The further announcements about additional funding to local authorities under Levelling Up will, as always, create potential VAT and SDLT (LTT and LBTT) issues for the resulting major capital projects. As always, we recommend ensuring tax is properly considered as part of business plans and advice is sought at the earliest possible stage.

As well as some of the relevant tax-related Budget announcements, we have highlighted a few non-tax announcements that could create VAT and land tax issues.

VAT registration threshold

There are no changes to the registration and deregistration thresholds, which remain at:

  • VAT registration £85,000
  • VAT deregistration £83,000

Stamp Duty Land Tax (SDLT)

A new source of public subsidy funding has been added to the SDLT relief provisions for purchases by Registered Providers of Social Housing under the Finance Act 2003 s71. Government grants under Local Government Act 2003 s31, where awarded to local authorities for social housing, have been included with immediate effect (ie from 15 March 2023). Property purchases by local authorities who are registered providers of social housing and funded (at least in part) using a defined public subsidy are eligible for full SDLT relief.

VAT – Exemption for services under supervision by Pharmacists

Services provided under the supervision of registered pharmacists will be exempt from VAT as supplies of medical services under the VAT Act 1994 Schedule 9 Group 7. This will take effect from 1 May 2023.

VAT – Deposit Return Schemes

In readiness for the introduction of Deposit Return Schemes (DRS) in the UK, the UK government has announced new VAT accounting rules for businesses that make DRS supplies. The DRS requires a deposit to be charged at each stage of the supply chain, which is refunded when the container is returned after consumption. Existing VAT accounting rules would require VAT to be charged on the price payable for goods and services, including any deposit added to the price. However, the new measure removes the need to account for VAT on the value of the deposit when the drink is sold at each stage in the supply chain. Instead, the manufacturer or importer who first sells the product in the UK will be required to account for VAT on the value of the deposits for DRS containers that have not been returned, which a periodic VAT accounting adjustment will achieve.

The measure’s objective is to ensure that the correct amount of VAT is accounted for on DRS drinks and simplify the VAT accounting rules for businesses selling such drinks. The primary legislation will be introduced in the Spring Finance Bill 2023.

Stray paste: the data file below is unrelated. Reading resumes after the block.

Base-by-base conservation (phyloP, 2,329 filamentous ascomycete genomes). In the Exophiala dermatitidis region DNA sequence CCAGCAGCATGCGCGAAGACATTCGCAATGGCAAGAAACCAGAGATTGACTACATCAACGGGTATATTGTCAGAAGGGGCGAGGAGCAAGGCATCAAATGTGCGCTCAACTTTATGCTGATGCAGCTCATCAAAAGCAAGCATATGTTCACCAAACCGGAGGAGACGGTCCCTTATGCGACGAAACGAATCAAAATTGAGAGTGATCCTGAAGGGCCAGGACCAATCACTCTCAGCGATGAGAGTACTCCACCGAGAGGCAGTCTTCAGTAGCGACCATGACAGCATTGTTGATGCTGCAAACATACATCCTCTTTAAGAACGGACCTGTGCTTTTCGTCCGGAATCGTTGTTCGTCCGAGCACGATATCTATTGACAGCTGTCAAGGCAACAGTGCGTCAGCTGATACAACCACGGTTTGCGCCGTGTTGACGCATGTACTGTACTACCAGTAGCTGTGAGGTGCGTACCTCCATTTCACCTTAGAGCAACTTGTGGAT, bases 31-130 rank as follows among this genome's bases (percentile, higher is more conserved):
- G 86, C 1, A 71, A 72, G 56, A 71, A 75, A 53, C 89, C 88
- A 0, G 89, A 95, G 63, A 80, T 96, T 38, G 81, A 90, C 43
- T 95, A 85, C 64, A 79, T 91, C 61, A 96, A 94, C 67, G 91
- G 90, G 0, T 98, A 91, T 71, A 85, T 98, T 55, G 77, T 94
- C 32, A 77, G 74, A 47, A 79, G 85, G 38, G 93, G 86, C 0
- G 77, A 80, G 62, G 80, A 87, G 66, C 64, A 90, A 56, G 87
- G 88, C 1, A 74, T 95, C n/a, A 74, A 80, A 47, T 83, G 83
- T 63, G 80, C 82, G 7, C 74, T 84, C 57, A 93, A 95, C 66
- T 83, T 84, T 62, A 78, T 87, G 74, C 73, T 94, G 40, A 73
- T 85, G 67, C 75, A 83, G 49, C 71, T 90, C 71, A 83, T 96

Use of Rebated Fuels (“Red Diesel”)

Historically, there has been a range of activities where duty-rebated fuels can be used. The 2020 Budget removed many of these from April 2022 to help meet climate change and air quality targets. However, these changes have caused some issues in specific areas. Most relevant to public authorities is arboriculture works. Following the reform, rebated fuels could still be used in machines and appliances for tree works in parks but not for similar works on streets. This has caused difficulty where items are used for both purposes. Therefore this Budget allows rebated fuels to be used in machines and appliances (but not vehicles) for all forms of tree works.

Levelling Up Funding

The Budget announced over £400m of levelling up investment. Although the actual receipt of funding is outside the scope of VAT, its use of it can have significant VAT implications. For example, spending on activities that generate VAT-exempt income will adversely affect a partial exemption calculation, risking a breach of the 5% de minimis limit. Also, where organisations work together, consideration needs to be given to the differing VAT regimes under which the partners operate. We recommend seeking VAT advice on proposals at an early stage to assess any implications and mitigate where possible – and PSTAX would be happy to assist.

Late Return/Payment Penalties and Repayment Interest

As discussed at our recent Forums, changes were made from January 2023 to introduce a new penalty and interest regime. The Budget has made minor technical changes to the January 2023 legislation, which had not achieved the intended result. They ensure that where HMRC assess to recover an overpayment it makes, the calculation of any interest for late payment of that assessment starts from the date of the overpayment rather than the due date for payment of the assessment. We expect this will have limited effect on public authorities – their VAT returns generally result in a repayment from HMRC, from which any assessment would automatically be deducted.

However – if HMRC assesses your organisation at a time when your VAT returns would require you to make a payment or the assessment exceeds the value of your VAT return, you should ensure that an actual payment is made by the due date.

Landfill tax

As announced in the Autumn Budget 2021, the Government will legislate to increase the standard and lower rates of Landfill Tax in line with RPI, rounded to the nearest five pence. The change will take effect from 1 April 2023.